Privacy has emerged as a strong focus area lately. Developments in the recent past have given rise to fresh challenges from a privacy perspective and made countries around the world enact privacy regulations with more stringent provisions
To address privacy-related issues, on December 1st, 2020, New Zealand’s Privacy Act 2020 will repeal and replace the country’s previous Privacy Act 1993. It will be applicable to all organizations which collect, store, and process the personal information of the residents of New Zealand.
But does it have an extra-territorial scope similar to EU-GDPR? Yes, it does.
Thus, overseas organizations are under its purview too.
As such, there are a lot of obligations your organization might have to comply with, along with your current security controls. The following are key things to consider as you prepare:
1. Breach Notification: An organization is legally required to notify affected individuals and the Privacy Commissioner if there is a privacy breach which causes serious harm, or is likely to cause serious harm, to affected individuals.
Not every breach requires disclosure. Hence, various assessing factors, such as the nature of harm, mitigating factors, and so on have been mentioned in the new Privacy Act to assist you in determining the right course of action.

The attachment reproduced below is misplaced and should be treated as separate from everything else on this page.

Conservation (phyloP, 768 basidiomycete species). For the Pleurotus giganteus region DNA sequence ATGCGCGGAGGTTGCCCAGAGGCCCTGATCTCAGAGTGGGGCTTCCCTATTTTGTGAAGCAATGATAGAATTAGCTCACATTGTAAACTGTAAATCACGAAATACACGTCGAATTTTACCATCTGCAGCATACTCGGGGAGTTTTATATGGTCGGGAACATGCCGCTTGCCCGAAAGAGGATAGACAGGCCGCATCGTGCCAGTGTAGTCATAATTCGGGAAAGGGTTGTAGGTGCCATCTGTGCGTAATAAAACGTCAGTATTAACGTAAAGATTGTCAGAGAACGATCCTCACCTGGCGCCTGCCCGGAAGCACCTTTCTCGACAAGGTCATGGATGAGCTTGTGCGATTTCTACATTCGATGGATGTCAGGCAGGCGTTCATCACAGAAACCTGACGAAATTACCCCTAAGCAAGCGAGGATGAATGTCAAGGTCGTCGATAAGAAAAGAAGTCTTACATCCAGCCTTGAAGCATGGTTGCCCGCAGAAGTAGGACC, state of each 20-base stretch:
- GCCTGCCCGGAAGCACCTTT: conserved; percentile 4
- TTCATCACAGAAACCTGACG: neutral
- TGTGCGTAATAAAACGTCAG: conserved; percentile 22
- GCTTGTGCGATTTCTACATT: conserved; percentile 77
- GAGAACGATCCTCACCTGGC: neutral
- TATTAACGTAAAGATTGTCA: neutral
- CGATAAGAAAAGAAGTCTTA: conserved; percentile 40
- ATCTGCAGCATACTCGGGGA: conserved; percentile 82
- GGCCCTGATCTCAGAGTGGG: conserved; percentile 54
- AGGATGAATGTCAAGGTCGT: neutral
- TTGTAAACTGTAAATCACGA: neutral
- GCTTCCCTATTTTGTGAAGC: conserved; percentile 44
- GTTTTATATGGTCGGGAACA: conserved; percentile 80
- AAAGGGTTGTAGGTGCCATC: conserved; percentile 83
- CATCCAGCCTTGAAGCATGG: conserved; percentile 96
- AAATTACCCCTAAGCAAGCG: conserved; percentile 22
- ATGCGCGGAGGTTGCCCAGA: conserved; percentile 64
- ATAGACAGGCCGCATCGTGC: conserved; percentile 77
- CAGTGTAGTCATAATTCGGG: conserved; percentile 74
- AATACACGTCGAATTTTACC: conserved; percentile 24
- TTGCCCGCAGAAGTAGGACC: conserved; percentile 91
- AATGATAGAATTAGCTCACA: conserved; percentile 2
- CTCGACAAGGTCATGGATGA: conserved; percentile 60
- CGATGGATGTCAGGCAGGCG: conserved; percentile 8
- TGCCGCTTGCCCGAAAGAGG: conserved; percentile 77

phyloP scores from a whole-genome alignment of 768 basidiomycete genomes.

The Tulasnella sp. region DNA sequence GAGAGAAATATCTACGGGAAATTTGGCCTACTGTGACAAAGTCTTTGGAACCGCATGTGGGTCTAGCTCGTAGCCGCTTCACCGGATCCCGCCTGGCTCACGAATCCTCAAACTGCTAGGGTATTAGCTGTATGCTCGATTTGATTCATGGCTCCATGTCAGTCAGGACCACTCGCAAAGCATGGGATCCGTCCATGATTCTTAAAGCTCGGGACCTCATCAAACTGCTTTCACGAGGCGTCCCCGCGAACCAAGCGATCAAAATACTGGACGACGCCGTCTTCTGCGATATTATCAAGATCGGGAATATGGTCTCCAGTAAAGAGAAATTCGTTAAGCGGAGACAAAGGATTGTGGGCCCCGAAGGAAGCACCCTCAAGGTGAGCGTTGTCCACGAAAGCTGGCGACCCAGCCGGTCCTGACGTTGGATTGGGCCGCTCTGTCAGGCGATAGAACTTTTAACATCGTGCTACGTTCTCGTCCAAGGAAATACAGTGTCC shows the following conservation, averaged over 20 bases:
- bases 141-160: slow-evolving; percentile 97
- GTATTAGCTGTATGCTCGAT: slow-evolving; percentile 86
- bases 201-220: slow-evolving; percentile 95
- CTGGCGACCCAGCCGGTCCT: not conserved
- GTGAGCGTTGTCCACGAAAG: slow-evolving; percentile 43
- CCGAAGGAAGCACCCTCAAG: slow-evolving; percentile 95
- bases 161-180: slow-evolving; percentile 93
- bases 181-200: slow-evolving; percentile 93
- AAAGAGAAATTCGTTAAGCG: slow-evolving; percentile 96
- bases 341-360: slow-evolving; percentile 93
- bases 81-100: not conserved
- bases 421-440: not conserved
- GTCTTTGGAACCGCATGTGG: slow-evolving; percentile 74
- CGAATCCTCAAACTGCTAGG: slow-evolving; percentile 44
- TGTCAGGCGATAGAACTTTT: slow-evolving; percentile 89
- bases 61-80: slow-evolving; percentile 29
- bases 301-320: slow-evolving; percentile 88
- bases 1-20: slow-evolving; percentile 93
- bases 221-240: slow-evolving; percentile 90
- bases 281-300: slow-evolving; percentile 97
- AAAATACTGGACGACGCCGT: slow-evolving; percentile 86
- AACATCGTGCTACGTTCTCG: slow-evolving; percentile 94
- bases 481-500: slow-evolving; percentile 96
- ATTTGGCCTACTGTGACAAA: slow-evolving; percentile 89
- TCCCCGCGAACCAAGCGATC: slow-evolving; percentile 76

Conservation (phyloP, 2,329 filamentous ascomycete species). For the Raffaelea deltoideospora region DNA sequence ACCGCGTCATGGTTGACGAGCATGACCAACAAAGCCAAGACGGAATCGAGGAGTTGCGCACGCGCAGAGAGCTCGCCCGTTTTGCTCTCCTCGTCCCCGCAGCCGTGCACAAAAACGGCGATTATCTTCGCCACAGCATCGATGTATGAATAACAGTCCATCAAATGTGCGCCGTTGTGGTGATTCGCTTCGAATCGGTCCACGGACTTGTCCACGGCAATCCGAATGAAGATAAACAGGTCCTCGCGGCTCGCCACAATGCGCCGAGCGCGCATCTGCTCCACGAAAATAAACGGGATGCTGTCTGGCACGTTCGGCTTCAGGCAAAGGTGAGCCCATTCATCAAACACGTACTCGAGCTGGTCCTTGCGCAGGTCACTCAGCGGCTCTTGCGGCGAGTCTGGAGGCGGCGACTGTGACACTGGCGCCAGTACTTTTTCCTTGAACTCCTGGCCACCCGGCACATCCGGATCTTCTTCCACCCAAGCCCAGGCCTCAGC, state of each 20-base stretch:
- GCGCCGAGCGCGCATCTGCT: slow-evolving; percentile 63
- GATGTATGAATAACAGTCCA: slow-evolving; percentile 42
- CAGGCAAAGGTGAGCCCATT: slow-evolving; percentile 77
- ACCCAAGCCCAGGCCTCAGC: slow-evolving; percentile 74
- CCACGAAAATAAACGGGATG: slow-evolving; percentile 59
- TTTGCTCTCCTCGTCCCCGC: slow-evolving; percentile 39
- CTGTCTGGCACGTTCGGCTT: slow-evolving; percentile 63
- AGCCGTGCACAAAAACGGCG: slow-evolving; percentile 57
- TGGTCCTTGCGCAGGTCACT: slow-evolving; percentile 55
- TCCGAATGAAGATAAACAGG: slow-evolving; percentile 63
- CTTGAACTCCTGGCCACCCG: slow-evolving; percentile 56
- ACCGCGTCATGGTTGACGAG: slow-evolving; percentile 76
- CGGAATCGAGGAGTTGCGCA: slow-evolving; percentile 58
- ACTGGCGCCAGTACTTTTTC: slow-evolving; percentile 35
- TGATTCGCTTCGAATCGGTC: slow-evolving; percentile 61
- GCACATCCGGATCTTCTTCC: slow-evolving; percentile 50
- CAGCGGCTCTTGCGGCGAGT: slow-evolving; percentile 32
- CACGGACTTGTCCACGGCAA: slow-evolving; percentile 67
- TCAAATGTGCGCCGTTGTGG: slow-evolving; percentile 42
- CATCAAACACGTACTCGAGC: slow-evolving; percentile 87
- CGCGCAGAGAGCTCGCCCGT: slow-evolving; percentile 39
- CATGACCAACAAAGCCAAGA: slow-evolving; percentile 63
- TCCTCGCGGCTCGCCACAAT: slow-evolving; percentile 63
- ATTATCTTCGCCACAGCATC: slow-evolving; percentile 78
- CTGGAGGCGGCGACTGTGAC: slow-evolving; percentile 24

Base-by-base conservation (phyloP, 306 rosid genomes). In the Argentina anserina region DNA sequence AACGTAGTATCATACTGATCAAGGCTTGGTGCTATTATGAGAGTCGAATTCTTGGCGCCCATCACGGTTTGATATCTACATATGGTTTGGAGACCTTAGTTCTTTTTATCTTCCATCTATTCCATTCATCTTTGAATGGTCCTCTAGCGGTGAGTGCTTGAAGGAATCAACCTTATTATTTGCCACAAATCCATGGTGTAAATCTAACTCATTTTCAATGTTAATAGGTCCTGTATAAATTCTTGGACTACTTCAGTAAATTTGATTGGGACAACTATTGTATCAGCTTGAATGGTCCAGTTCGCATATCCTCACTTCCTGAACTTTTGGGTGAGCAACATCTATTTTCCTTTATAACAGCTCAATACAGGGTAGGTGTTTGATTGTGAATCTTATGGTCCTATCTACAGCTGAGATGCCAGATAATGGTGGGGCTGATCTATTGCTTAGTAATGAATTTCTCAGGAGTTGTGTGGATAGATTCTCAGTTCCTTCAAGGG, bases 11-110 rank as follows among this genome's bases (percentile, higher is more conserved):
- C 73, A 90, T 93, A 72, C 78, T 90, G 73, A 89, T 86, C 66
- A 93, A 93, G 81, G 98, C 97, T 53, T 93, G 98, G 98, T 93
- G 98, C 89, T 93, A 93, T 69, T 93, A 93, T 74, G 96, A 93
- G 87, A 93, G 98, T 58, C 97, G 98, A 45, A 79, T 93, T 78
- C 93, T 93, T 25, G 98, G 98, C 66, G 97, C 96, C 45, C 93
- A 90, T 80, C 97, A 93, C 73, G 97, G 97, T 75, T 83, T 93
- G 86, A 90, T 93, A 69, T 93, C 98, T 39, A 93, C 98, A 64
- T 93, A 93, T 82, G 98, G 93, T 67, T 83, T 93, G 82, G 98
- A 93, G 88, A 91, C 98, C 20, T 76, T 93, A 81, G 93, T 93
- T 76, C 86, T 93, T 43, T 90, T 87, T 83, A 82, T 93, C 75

The Office of the Privacy Commissioner (OPC) has launched a tool called NotifyUs to help organizations decide if a breach requires disclosure.
Note: Failure to disclose without a reasonable cause is an offense and can attract a fine of up to 10,000 NZD.
2. Compliance Orders: The new law has widened the powers of the Privacy Commissioner and provided him with a right to make an official complaint to the Human Rights Review Tribunal upon failure of an organization to remediate the breach for which the compliance notice has been served.
Organizations must remember that even if the fine amount isn’t very high, the reputational and goodwill damage can be irreparable.
3. Restrictions on Overseas Disclosure: Organizations in New Zealand will need to ensure that adequate standards are met at the time of transferring personal information overseas. To be more specific, the entity to which the personal information is being transferred should have similar levels of privacy protection as those in New Zealand.
4. New Criminal Offenses: The new Privacy Act has added a new criminal offense if a person or an organization attempts to mislead the Commissioner or any person exercising power under the new legislation. Examples of this offense include misleading statements, impersonation, and intentionally destroying data.
Steps business should take:
1. Make sure that you understand the categories of data you collect, why it is processed, which third parties hold it, and where.
2. Develop a robust data breach response plan by revisiting your existing internal processes and policies.
3. Appoint a Privacy Officer and evaluate the data you hold and transfer.
4. Do Privacy Governance and consider all the policies and procedures (internal and external) that may be impacted by the new legislation.
Privacy and security requirements are quite complex. To secure the data stored on your mobile devices, you can use SureMDM, a comprehensive unified endpoint management solution.